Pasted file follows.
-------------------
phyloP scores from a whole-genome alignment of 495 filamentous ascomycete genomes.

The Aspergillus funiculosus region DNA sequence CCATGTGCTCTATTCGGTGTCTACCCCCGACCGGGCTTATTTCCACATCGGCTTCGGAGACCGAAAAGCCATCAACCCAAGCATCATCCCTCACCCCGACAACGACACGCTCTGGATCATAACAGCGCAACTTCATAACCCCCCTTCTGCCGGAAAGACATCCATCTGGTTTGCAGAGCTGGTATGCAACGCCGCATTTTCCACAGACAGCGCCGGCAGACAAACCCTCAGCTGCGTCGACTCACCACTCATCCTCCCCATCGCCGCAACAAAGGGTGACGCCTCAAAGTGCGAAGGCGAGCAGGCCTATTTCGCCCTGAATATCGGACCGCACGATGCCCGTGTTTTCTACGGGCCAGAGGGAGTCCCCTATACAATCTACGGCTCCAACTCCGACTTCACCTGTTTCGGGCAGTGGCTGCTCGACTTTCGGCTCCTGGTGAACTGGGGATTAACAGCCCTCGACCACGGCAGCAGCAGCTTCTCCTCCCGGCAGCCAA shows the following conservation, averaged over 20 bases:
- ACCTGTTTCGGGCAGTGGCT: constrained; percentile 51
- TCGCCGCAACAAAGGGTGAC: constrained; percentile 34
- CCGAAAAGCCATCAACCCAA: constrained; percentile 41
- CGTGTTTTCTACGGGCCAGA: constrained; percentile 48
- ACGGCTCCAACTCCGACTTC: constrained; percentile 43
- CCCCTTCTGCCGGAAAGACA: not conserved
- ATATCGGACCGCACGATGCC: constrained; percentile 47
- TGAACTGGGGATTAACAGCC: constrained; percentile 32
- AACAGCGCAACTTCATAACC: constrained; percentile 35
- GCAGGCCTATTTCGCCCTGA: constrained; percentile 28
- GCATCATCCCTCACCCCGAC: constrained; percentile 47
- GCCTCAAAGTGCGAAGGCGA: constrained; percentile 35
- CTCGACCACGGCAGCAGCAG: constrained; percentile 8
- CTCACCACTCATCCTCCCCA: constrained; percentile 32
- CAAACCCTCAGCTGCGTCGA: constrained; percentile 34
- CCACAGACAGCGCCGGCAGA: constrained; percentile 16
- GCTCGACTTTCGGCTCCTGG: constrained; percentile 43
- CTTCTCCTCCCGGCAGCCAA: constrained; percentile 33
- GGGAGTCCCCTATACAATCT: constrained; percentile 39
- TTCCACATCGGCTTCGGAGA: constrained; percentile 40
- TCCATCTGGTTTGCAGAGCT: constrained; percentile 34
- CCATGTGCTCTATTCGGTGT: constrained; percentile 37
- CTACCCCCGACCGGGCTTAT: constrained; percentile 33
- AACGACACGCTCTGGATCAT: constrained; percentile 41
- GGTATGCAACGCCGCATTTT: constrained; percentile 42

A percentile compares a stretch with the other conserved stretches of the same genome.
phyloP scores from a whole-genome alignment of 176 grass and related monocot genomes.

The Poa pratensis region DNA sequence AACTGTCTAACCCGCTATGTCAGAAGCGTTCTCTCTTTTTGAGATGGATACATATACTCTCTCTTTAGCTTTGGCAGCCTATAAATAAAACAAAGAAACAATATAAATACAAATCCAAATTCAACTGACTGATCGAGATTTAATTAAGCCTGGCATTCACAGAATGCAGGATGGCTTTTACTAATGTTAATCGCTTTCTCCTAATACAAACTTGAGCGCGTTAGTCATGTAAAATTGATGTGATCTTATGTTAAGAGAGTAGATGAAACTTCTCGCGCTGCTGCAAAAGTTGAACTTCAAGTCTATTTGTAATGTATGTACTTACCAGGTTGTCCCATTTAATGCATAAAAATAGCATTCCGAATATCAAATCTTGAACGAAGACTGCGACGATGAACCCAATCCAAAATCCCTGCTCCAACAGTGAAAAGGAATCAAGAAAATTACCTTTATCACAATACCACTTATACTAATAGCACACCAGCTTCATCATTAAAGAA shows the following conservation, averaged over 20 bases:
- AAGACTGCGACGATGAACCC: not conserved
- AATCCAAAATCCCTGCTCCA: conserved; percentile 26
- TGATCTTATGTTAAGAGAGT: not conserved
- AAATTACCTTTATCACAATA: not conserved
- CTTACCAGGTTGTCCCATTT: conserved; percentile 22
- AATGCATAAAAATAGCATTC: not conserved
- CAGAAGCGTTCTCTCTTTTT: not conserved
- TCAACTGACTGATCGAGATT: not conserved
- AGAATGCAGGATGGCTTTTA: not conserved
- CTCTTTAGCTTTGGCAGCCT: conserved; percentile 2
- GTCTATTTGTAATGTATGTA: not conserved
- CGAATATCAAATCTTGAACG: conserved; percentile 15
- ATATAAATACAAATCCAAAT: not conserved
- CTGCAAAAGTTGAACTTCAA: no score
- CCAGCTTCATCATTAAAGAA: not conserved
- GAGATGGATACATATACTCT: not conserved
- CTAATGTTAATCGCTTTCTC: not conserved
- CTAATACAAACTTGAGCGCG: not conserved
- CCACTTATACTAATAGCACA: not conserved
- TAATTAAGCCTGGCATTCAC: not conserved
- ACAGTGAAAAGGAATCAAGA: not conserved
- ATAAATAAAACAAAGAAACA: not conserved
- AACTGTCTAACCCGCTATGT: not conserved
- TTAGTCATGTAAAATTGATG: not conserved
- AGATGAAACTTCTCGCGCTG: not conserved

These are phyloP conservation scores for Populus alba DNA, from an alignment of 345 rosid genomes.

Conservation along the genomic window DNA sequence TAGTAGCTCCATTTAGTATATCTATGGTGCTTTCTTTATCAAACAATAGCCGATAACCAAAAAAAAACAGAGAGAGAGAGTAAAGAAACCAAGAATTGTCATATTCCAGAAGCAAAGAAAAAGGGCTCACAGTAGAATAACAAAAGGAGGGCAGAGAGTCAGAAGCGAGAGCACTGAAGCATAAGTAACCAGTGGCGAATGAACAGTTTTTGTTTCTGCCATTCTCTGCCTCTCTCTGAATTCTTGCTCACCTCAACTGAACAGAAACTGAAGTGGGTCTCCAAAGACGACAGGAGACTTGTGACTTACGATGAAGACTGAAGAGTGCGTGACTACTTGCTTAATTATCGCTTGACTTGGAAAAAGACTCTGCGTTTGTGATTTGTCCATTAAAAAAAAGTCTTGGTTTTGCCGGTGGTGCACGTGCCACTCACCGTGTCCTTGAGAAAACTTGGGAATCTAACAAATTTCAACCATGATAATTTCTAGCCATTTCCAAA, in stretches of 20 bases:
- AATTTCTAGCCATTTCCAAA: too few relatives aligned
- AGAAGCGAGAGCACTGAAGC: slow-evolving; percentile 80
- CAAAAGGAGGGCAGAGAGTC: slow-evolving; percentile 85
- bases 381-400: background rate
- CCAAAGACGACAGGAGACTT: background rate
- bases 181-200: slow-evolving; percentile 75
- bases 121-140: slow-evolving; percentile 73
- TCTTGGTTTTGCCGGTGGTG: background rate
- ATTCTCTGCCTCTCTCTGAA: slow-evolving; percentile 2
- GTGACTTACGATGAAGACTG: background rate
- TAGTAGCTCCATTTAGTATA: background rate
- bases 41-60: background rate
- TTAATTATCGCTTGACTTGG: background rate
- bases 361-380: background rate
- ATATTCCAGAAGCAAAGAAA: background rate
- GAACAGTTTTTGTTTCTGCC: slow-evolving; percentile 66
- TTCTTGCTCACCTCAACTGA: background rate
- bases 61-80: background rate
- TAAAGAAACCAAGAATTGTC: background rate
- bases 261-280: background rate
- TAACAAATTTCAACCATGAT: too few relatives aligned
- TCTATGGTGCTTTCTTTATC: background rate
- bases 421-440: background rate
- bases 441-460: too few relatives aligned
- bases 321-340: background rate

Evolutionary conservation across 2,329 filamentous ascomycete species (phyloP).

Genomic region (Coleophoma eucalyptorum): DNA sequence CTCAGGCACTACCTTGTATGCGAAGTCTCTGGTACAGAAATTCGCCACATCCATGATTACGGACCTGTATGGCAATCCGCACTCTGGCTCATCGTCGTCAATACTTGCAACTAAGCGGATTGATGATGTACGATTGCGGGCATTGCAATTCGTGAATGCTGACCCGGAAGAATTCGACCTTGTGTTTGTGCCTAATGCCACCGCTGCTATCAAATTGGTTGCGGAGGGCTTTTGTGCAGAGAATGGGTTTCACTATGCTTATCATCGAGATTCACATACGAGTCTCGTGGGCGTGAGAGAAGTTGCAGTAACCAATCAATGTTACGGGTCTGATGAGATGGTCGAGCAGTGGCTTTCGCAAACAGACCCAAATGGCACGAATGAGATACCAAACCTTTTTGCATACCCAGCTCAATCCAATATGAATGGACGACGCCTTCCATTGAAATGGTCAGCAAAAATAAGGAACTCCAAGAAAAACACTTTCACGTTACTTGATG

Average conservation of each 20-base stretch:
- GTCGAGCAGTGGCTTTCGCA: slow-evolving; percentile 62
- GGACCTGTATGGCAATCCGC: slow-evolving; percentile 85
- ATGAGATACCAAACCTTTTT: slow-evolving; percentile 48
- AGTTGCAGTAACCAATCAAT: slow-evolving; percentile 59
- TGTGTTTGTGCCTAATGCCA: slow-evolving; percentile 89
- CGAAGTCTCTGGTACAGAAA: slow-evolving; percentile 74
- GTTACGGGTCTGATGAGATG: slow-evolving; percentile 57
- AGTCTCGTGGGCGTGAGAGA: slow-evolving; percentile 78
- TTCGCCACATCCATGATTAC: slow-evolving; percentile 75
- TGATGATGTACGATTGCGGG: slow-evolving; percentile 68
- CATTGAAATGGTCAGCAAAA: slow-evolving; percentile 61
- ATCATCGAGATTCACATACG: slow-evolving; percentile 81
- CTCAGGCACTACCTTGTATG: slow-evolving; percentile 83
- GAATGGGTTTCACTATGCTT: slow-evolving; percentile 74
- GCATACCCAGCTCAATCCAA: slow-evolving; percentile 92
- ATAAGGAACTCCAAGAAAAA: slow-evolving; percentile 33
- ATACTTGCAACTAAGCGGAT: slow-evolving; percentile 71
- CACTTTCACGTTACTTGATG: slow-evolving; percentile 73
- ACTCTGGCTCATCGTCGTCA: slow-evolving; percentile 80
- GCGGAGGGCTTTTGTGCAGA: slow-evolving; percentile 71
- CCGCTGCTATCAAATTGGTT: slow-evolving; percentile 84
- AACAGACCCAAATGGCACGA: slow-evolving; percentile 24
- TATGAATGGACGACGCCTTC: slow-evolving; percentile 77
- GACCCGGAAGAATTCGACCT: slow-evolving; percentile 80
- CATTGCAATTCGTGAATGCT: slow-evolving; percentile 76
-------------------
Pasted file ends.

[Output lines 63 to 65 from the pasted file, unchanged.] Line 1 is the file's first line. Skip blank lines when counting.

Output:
- bases 181-200: slow-evolving; percentile 75
- bases 121-140: slow-evolving; percentile 73
- TCTTGGTTTTGCCGGTGGTG: background rate